Monday, April 18, 2016

Wonder by R.J. Palacio and read by Diana Steele, Nick Podehl, and Kate Rudd

Summary from Goodreads:
You can't blend in when you were born to stand out.

My name is August. I won't describe what I look like. Whatever you're thinking, it's probably worse.

August Pullman wants to be an ordinary ten-year-old. He does ordinary things. He eats ice cream. He plays on his Xbox. He feels ordinary - inside.

But Auggie is far from ordinary. Ordinary kids don't make other ordinary kids run away screaming in playgrounds. Ordinary kids don't get stared at wherever they go.

Born with a terrible facial abnormality, Auggie has been home-schooled by his parents his whole life, in an attempt to protect him from the cruelty of the outside world. Now, for the first time, he's being sent to a real school - and he's dreading it. All he wants is to be accepted - but can he convince his new classmates that he's just like them, underneath it all?

Narrated by Auggie and the people around him whose lives he touches forever, Wonder is a funny, frank, astonishingly moving debut to read in one sitting, pass on to others, and remember long after the final page.
This is one of those books that I’ve pretended to have read for years. I feel like there are some books you just can’t get away with not reading, while working as a Youth Services librarian. This is one of them. It’s not that I didn’t want to read it. It’s just that I’m a “right moment” kind of reader. I can’t always read a book I know will put me to tears. I need to save it for the right moment.
I listened to the audio book. It took me a while to accept the narrator of Auggie. At first she kind of sounded like one of the aunts from the Simpsons. But then the voice grew on me. Auggie grew on me. I came to love his character a lot more than I was expecting to. And I guess in that respect, I’m a lot like the side characters of this novel who also all come to love Auggie more than they expected to.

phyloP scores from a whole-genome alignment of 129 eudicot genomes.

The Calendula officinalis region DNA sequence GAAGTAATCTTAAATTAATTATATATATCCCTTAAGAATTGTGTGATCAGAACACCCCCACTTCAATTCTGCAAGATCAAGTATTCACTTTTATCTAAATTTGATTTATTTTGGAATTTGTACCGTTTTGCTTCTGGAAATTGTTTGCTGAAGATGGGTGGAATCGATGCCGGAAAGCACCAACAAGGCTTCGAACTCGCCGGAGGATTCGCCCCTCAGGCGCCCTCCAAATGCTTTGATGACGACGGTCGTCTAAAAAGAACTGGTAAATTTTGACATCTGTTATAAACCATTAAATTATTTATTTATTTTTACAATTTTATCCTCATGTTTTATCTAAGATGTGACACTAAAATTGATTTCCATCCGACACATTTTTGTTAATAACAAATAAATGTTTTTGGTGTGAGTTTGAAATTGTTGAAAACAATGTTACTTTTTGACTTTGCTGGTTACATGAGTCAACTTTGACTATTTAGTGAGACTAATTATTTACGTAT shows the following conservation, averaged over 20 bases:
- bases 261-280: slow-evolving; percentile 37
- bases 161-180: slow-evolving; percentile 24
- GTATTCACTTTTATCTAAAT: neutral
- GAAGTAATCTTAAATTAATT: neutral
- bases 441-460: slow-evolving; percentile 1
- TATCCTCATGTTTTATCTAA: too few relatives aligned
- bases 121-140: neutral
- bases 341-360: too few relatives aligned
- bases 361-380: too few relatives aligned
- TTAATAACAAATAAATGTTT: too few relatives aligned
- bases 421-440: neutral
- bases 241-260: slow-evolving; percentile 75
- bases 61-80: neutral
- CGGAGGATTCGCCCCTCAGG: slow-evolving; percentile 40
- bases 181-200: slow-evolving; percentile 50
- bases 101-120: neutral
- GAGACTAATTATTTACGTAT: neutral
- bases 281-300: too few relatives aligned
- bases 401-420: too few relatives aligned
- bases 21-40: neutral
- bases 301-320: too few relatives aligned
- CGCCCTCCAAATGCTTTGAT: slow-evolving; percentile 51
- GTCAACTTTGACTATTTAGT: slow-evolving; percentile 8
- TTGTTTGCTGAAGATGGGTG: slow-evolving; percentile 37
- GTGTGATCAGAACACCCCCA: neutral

This is truly, at it’s core, a powerful story. Did I cry? Was I right to leave this for the right moment? Definitely. The problem with doing the audio version, was I’d sometimes show up to work with tears in my eyes. They weren’t even always sad tears. Sometimes they were tears of anger. And sometimes tears of joy. This book had such a way with playing with all of my emotions.
I’ve heard people say they wished the book was all in Auggie’s perspective. At first, I felt this way too. But, the longer I was in the heads of the other characters, the more I learned. I loved getting such different perspectives. I love seeing how different people learned to love and accept Auggie for who he was, instead of just what he looked like.
I think my favorite character of all was Auggie’s sister, Via. I felt so much empathy, love, and admiration for all that she went through. And again, I think that was point of this book: to feel empathy and to understand that not everyone has the same life, experiences, and understandings that I do. Via was just so kind and strong and independent. She was used to doing everything on her own, so her parents could focus more on her brother. Everything she went through with her friends who abandoned her and wanting to finally have a life separate from all that she was, resonated so strongly with me. I feel like I’ve been her.
Kids are so cruel. I felt for Auggie through all of it. Everything from the plague, the Halloween problem, the lunchroom, the reactions from strangers, and even the reactions form parents had me gasping in pain for him. I was literally at the edge of seat in terror at one particular moment during the camping trip.  The way he stuck through it, kept going, and made friends was really just inspiring. I loved his English teacher and the precepts –particularly the first one that says: “When given the choice between being right or being kind, choose kind.”
I loved the play. I loved his parents and watching them figure out what was best for everyone. I loved the principal. And I loved Auggie’s friends. There are just so many good things in this book. I could have dealt with not having the whole sad story of the dog, but that’s okay. The things anyone can take away from this book are countless. What a great book to teach acceptance, understanding, and love. I give this a 10/10. I’m so glad I finally read it.

1 comment:

  1. I have seen this book everywhere and on a lot of portals but it never really struck me to check what it was about. So i just randomly opened your post and ..... my GOD this book sounds amazing, maybe i'm the right time kind of person too because your review has moved me into getting to read this book soon. And i definitely will.

    Amazing review :)
    Aparajita @Le' Grande Codex